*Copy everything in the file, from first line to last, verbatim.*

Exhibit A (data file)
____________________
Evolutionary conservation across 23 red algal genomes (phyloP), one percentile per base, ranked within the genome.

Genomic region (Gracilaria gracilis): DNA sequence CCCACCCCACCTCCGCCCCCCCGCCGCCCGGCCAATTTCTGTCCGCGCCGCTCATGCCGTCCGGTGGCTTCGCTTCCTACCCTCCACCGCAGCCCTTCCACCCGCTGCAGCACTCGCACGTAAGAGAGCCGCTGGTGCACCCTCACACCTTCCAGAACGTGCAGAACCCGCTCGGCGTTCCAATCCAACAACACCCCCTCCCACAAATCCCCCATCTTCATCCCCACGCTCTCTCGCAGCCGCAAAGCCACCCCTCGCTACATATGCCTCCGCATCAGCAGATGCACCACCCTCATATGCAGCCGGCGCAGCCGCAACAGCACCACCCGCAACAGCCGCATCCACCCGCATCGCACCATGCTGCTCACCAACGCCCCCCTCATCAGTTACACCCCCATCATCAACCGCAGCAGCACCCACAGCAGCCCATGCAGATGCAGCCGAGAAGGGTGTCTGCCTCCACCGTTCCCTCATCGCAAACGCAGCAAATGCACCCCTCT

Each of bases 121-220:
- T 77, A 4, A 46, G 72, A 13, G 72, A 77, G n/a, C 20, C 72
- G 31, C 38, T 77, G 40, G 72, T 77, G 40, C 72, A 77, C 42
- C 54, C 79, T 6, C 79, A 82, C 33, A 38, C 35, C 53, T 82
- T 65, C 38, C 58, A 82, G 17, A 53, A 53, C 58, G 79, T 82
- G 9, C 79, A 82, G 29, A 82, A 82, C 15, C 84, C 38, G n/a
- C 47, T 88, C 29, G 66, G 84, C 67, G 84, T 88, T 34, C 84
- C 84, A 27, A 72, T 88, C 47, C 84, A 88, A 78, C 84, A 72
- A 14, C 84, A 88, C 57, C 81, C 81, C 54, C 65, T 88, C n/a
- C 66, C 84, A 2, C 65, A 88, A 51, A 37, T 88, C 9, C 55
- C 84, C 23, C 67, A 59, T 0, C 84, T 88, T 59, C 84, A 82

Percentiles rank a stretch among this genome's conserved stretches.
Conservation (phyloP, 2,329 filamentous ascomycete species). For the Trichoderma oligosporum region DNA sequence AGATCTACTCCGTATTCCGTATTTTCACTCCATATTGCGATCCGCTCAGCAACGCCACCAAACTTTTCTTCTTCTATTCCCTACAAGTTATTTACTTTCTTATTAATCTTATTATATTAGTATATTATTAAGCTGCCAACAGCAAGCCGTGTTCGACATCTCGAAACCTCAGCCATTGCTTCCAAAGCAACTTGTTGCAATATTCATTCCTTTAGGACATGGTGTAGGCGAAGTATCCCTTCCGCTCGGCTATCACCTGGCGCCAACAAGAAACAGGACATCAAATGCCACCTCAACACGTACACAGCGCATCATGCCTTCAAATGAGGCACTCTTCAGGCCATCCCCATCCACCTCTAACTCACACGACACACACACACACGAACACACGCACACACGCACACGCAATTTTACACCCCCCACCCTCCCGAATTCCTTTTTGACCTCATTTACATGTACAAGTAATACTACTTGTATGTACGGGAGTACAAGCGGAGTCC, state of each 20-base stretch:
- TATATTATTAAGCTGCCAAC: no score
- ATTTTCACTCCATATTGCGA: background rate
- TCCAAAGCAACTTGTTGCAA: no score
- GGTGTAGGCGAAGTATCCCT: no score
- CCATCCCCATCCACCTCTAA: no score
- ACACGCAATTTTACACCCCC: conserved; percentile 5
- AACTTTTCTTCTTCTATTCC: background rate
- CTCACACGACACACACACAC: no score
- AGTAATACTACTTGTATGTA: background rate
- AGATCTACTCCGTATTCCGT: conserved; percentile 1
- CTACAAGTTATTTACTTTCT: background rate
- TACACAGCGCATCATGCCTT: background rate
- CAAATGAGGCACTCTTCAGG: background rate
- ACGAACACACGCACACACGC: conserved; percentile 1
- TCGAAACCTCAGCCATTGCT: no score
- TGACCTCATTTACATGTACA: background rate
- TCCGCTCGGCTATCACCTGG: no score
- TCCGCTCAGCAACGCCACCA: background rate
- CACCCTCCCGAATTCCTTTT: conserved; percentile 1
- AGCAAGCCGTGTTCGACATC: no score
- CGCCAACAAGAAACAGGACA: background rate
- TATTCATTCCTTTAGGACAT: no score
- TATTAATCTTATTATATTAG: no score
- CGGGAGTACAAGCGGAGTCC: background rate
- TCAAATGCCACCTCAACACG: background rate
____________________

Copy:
Evolutionary conservation across 23 red algal genomes (phyloP), one percentile per base, ranked within the genome.

Genomic region (Gracilaria gracilis): DNA sequence CCCACCCCACCTCCGCCCCCCCGCCGCCCGGCCAATTTCTGTCCGCGCCGCTCATGCCGTCCGGTGGCTTCGCTTCCTACCCTCCACCGCAGCCCTTCCACCCGCTGCAGCACTCGCACGTAAGAGAGCCGCTGGTGCACCCTCACACCTTCCAGAACGTGCAGAACCCGCTCGGCGTTCCAATCCAACAACACCCCCTCCCACAAATCCCCCATCTTCATCCCCACGCTCTCTCGCAGCCGCAAAGCCACCCCTCGCTACATATGCCTCCGCATCAGCAGATGCACCACCCTCATATGCAGCCGGCGCAGCCGCAACAGCACCACCCGCAACAGCCGCATCCACCCGCATCGCACCATGCTGCTCACCAACGCCCCCCTCATCAGTTACACCCCCATCATCAACCGCAGCAGCACCCACAGCAGCCCATGCAGATGCAGCCGAGAAGGGTGTCTGCCTCCACCGTTCCCTCATCGCAAACGCAGCAAATGCACCCCTCT

Each of bases 121-220:
- T 77, A 4, A 46, G 72, A 13, G 72, A 77, G n/a, C 20, C 72
- G 31, C 38, T 77, G 40, G 72, T 77, G 40, C 72, A 77, C 42
- C 54, C 79, T 6, C 79, A 82, C 33, A 38, C 35, C 53, T 82
- T 65, C 38, C 58, A 82, G 17, A 53, A 53, C 58, G 79, T 82
- G 9, C 79, A 82, G 29, A 82, A 82, C 15, C 84, C 38, G n/a
- C 47, T 88, C 29, G 66, G 84, C 67, G 84, T 88, T 34, C 84
- C 84, A 27, A 72, T 88, C 47, C 84, A 88, A 78, C 84, A 72
- A 14, C 84, A 88, C 57, C 81, C 81, C 54, C 65, T 88, C n/a
- C 66, C 84, A 2, C 65, A 88, A 51, A 37, T 88, C 9, C 55
- C 84, C 23, C 67, A 59, T 0, C 84, T 88, T 59, C 84, A 82

Percentiles rank a stretch among this genome's conserved stretches.
Conservation (phyloP, 2,329 filamentous ascomycete species). For the Trichoderma oligosporum region DNA sequence AGATCTACTCCGTATTCCGTATTTTCACTCCATATTGCGATCCGCTCAGCAACGCCACCAAACTTTTCTTCTTCTATTCCCTACAAGTTATTTACTTTCTTATTAATCTTATTATATTAGTATATTATTAAGCTGCCAACAGCAAGCCGTGTTCGACATCTCGAAACCTCAGCCATTGCTTCCAAAGCAACTTGTTGCAATATTCATTCCTTTAGGACATGGTGTAGGCGAAGTATCCCTTCCGCTCGGCTATCACCTGGCGCCAACAAGAAACAGGACATCAAATGCCACCTCAACACGTACACAGCGCATCATGCCTTCAAATGAGGCACTCTTCAGGCCATCCCCATCCACCTCTAACTCACACGACACACACACACACGAACACACGCACACACGCACACGCAATTTTACACCCCCCACCCTCCCGAATTCCTTTTTGACCTCATTTACATGTACAAGTAATACTACTTGTATGTACGGGAGTACAAGCGGAGTCC, state of each 20-base stretch:
- TATATTATTAAGCTGCCAAC: no score
- ATTTTCACTCCATATTGCGA: background rate
- TCCAAAGCAACTTGTTGCAA: no score
- GGTGTAGGCGAAGTATCCCT: no score
- CCATCCCCATCCACCTCTAA: no score
- ACACGCAATTTTACACCCCC: conserved; percentile 5
- AACTTTTCTTCTTCTATTCC: background rate
- CTCACACGACACACACACAC: no score
- AGTAATACTACTTGTATGTA: background rate
- AGATCTACTCCGTATTCCGT: conserved; percentile 1
- CTACAAGTTATTTACTTTCT: background rate
- TACACAGCGCATCATGCCTT: background rate
- CAAATGAGGCACTCTTCAGG: background rate
- ACGAACACACGCACACACGC: conserved; percentile 1
- TCGAAACCTCAGCCATTGCT: no score
- TGACCTCATTTACATGTACA: background rate
- TCCGCTCGGCTATCACCTGG: no score
- TCCGCTCAGCAACGCCACCA: background rate
- CACCCTCCCGAATTCCTTTT: conserved; percentile 1
- AGCAAGCCGTGTTCGACATC: no score
- CGCCAACAAGAAACAGGACA: background rate
- TATTCATTCCTTTAGGACAT: no score
- TATTAATCTTATTATATTAG: no score
- CGGGAGTACAAGCGGAGTCC: background rate
- TCAAATGCCACCTCAACACG: background rate